Taking care of your colony in spring
After a long, cold winter, we’re all looking forward to spring – and bees are no different. As the days get warmer and blossoms appear, bee behaviour starts to change in preparation for a busy summer of honey production.
Worker bees will be out collecting pollen from new blooms, and the queen should be laying eggs to boost the population after a period of rest.
If you’ve left your hive to its own devices during winter, it’s time to do a comprehensive inspection and make sure all is well. Then there are a number of jobs that need to be done early in the season, to keep your colony in good condition throughout spring and summer.
Here’s how to get started:
Assessing the health of the hive
Pick a warm, calm day for your first big inspection – you don’t want to disturb your bees with chilly air or wind.
Look for evidence that your queen is still in place – you should see plenty of eggs and brood, and a good brood pattern. If you’re concerned that your queen has died or disappeared, inspect again after a few days to be certain. A queen-less hive can fail, so you’ll need to introduce a new queen quite quickly.
As always, you should also observe the behaviour of the bees, check pollen and honey stores, and look for signs of disease. Remove entrance guards if you used them, and consider switching the position of your brood frames sometime in October – this can encourage a better brood pattern.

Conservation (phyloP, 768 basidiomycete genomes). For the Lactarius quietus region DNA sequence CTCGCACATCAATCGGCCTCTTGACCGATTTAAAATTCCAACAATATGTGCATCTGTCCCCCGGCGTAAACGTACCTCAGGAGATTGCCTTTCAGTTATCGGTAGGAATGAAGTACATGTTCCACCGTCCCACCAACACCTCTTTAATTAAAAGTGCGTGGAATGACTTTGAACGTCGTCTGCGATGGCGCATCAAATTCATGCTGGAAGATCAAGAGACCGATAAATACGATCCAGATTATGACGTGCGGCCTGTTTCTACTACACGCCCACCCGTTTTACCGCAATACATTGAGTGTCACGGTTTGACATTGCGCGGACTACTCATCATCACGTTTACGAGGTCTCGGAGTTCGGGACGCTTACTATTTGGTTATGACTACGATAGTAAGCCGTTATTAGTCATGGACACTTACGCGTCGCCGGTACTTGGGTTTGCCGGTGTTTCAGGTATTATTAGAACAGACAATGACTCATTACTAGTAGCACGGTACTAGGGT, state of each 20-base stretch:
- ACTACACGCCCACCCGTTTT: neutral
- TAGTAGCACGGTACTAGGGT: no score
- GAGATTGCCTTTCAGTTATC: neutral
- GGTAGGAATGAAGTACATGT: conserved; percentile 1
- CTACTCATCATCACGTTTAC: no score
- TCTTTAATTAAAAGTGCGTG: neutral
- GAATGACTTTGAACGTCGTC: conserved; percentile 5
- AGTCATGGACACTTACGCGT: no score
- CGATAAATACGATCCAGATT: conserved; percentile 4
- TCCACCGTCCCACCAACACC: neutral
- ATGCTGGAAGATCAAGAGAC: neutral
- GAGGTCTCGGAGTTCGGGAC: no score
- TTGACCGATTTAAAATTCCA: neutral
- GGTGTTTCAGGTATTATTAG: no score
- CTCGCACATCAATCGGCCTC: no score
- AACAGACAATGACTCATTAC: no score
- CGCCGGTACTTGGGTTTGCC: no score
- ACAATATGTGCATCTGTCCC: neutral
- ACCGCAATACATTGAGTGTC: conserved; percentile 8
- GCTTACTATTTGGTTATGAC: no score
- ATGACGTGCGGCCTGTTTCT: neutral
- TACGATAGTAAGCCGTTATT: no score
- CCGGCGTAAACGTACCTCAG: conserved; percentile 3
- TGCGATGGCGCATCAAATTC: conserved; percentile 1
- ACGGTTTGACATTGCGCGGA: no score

Deal to disease
Spring is the time to treat for common diseases and pests, so your bees are protected through spring and summer.
Treat for Varroa mites even if you don’t see signs of infestation. There are a number of options for treatment, including synthetic strips, Oxalic Acid powder, Thymovar wafers, and natural methods like drone combs.
Many beekeepers find that rotating between Bayvarol and Apitraz strips is the most effective way to treat for Varroa. Both products are reliable, gentle, and easy to use. Because they have different active ingredients, switching between the two prevents the mites from building up a resistance to either treatment.
Feed if needed
Although bees do start collecting pollen in spring, it’s still the most common time for colonies to run out of food. After a long winter living on stored honey, they may run out before they can replenish their supplies.
When you do your first hive assessment, check that each hive has at least two frames of stored honey and a good supply of pollen. If they don’t, it might be worth feeding them with sugar water, pollen patties, or a bee nutrition formula like VitaHive. This supplement is designed to boost hive health, particularly during busy periods like spring.
Later in the season, you’ll need to add more empty honey frames for the bees to fill.
Stay, split, or swarm
Rapid population growth means spring and summer are the most common times for colonies to outgrow their hive, which can lead to the bees swarming. If you think your bees are about to run out of space, you have a couple of options to prevent swarming.
The simplest option is adding one or two new boxes to the existing hive, to give the colony more space. You can also split larger hives and create a new colony, although this may require buying and installing a new queen. Otherwise, leave them to it and deal with a swarm if it happens.
Spring is a time of growth and activity in the beehive. It’s exciting to see your bees up and about again – just make sure you keep an eye on them, stay on track with spring tasks, and they should be ready for a successful summer.